troopers, except when the state
population shifts. If the state, in fact,
wants to make almost any change in
the state police system, it would have
to make that change through the
laborious and time-consuming con-
stitutional route.
This ill-conceived proposal deserves
to be defeated. It's in danger of
passing, however, compliments of our
"trusted" troopers. They've been
capitalizing with all their might on the
fear factor-warning citizens to vote
for B before crime runs rampant in the
state. Advertisements for the proposal
stress the good name and reliability of
the state police-not the actual merits
of the proposal.
Proposal B should be recognized for
what it is-a job safety plan created by
troopers for troopers.

t
WHAT
No LV !
Em?

The Michigan Daily
he 'U
ter students leave the University.
The institutional role stresses uniformity,
machine-like stamina and reliability, faceless
service, and dependence on institutionalf
decision-making for large areas of one's life.
The individual-with his or her fragile psyche,
spontaneous needs, and desires, and the self-
confidence of a hard-won maturity-is not wan-
ted in the institution. It is the ghost in the
machine.
IF ENOUGH isolated ghosts get together and
form a union, they will stop the machine and
the flow of benefits to upper echelon personnel.
This is what has happened time and time again
in human history.
But the ghost in the machine is you. You are
receiving an education at the University out-
side of your classroom. You should consider
what kind of an education it is.
Honigman is a University graduate and
an attorney in Sterling Heights, Mich. He is
the author of The Destruction of the Student
Community in Ann Arbor.
I!
_a
NCT - 4
(CONOMY

the future
office me that these students don't care
cilitation, about the future of our society. It
ital to all parents and students don't read
offers op- their tuition bill, then maybe they
Lnd learn better start. PIRGIM, unlike the
cur whole University, gives us a choice ani
tells us where our money is going
GIM and -David Guttchew"
GIMw October 20'
al shows
tion for disaster
it disap- concedes-seriously underpaid.
ion of the It offers significant concessions
Jniversity (to the University) on language. I
the con- It restricts the ability of the
reventing membership to raise grievances,
out their by keeping copies of the contract
under the from them. Were this contract to
r tuition be ratified, GEO would almost
rc. In the certainly face a decertification
ctIins he campaign at worst, and apathy
gaveo and and lack of support from the
gave a membership at best. Indeed, we
would deserve no better were we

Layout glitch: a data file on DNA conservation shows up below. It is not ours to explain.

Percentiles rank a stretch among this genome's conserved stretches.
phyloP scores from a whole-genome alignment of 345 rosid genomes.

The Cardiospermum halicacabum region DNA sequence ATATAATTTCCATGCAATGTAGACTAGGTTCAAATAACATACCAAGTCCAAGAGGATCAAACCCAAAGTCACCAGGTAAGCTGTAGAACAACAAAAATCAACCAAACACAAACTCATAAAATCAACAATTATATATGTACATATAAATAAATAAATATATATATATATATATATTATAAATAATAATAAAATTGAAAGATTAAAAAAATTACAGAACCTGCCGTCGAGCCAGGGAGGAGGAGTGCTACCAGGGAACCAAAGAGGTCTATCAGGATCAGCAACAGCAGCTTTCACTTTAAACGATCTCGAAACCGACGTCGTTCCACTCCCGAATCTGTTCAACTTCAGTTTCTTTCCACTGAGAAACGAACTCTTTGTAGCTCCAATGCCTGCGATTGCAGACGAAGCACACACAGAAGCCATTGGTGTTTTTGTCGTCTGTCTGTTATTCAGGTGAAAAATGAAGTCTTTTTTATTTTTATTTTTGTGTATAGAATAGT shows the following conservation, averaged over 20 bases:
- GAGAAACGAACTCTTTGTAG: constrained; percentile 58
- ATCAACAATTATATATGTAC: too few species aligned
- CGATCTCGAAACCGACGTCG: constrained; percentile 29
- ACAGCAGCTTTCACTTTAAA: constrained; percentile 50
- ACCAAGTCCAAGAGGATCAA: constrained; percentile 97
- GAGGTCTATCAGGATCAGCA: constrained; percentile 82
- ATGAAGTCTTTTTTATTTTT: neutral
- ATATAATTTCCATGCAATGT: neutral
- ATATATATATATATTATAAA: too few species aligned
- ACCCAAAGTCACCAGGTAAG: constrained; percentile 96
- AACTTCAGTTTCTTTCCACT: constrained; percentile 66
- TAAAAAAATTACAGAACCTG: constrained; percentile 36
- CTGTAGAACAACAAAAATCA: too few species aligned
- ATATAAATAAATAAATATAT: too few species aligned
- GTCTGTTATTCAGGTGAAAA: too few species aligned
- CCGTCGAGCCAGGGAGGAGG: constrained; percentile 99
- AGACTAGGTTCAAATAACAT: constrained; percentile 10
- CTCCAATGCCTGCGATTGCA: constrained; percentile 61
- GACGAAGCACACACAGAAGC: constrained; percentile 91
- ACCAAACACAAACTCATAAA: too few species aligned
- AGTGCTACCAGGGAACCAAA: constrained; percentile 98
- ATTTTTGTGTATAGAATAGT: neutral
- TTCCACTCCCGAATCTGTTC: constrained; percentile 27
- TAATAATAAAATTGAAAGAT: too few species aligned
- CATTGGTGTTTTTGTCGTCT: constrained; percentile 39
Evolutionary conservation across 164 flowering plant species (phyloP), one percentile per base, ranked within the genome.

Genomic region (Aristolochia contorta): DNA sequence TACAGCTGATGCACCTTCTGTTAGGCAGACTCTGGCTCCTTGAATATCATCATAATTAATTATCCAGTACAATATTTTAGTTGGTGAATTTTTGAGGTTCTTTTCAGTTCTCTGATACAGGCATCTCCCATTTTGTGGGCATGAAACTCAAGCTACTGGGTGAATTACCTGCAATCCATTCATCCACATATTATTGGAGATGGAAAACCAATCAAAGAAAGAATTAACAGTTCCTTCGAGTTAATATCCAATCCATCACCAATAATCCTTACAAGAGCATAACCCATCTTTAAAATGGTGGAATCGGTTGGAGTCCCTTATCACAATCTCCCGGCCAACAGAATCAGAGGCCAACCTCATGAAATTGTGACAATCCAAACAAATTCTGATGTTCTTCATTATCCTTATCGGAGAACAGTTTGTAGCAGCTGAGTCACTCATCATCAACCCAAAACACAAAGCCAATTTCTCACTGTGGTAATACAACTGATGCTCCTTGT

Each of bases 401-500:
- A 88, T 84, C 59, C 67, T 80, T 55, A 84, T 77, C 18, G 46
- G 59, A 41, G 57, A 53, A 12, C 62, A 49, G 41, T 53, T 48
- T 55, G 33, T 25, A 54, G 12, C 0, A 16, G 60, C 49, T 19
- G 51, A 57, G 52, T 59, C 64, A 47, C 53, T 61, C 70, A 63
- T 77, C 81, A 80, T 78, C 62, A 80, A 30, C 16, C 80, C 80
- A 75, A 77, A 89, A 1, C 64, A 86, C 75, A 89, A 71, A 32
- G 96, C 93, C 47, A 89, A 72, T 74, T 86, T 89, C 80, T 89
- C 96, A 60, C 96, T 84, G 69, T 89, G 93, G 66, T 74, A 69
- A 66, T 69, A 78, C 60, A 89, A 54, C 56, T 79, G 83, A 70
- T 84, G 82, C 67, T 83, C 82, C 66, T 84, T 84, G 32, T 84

uilding on to ratify the contract, because we
d in the would have won nothing for the 4
at they membership but a rank sell-out.
iich GEO
us are not It is for these reasons that fully
ng to a one-half of the GEO Steering
Nere paid Committee has endorsed leaflets
y wanted, urging GSAs to reject the con-
y realized tract, and why members are
hat it one currently in the process of soun-
nated the dly rejecting it. Indeed, the
for GSAs. danger of articles like those in the
in com- Daily (and the anonymous leaflet

LETTERS TO THE DAILY:
PIRGIMfee: A stake in

1 _---__-_-_- -_- - - - _--i

GOSH, THAT TYLENOL POISONING STORY HAS

REALLY BEEN SCARY
{ s
-.3
~l - PS .
. -y'.A reI 4 .r i4 r~ 'r
aq r

To the Daily:
Attackers claim that
PIRGIM's new proposed
refusable/refundable plan is un-
fair. Opponents say this plan
takes advantage of the lazy and
ignorant.
I think before one can attack
PIRGIM they must look first at
our own University ad-
ministration. Does our ad-
ministration tell us exactly where
our tuition money goes? Are
students told that in 1966 the
Regents voted that students
would pay $10 a year for 30 years
to pay for Crisler Arena? Crisler
is primarily an Athletic Depar-
tment building, not a student ser-
vice-but we have payed for it
and don't even know it.
Why can't the Athletic Depar-
tment with its spiralling budget
pay for this building? They have
enough money during our
economic "crisis" to be planning
to build a new $1.5 million pool for
Athletic Department use only.
Are students told they pay for
the Michigan Union renovation?
A renovation that is more incon-
venient than helpful and that has
caused our student bookstore to
move out? Did students have any
say in these projects even though
they are and will be paying for
them? These are only a few
examples of what the University
does now that opponents claim
PIRGIM will do.

but surely will reap the benefits
when PIRGIM is helpful in win-
ning new gains for society.
PIRGIM offers an opportunity
for students to broaden their ex-
periences beyond classrooms and
libraries. PIRGIM offers credit
through Project Community to
gain valuable skills such as
GEO contract
To the Daily:
With the commentary in Satur-
day's paper ("The new GEO con-
tract: Reasons to vote 'yes.'"
Oct. 23) and the editorial in Sun-
day's ("Ratify the GEO con-
tract," Oct. 24), the Daily has
weighed in on the side of the
University and those committed
to the destruction of the Graduate
Employees Organization. For, as
a letter distributed within one
department on campus by that
department's steward noted, to
ratify the proposed contract
would be to sign GEO's death
warrant.
In its editorial, the Daily
claims that the proposed contract
offers "some significant gains for
GEO", but fails to mention a
single one. Moyer and Sullivan
were bolder in their commen-
tary, offering a list of so-called
gains that, when compared to the
existing contract actually

research, organizing
management, group fac
and others that can be v
lines of work. PIRGIM c
portunities to work on a
about issues that affect o
society.
The opposition to PIR
its new funding propos
: Prescrip
job related conduct
proves of; the eliminati
clause obligating the U
to distribute copies of
tract to GSAs (thus p
GSAs from learning ab
rights and obligationst
contract); a three-yea
and stagnating pay; et
give-and-take of neg
GEO's bargaining team
the University took.
The Daily speaks of bt
the concessions offere
contract, stating th
"provide a base on wh
can build." But some oft
interested in reverti
situation in which we v
whatever the University
in which the University
we had so little power tl
year unilaterally termit
tuition waiver program:
We are not interested

I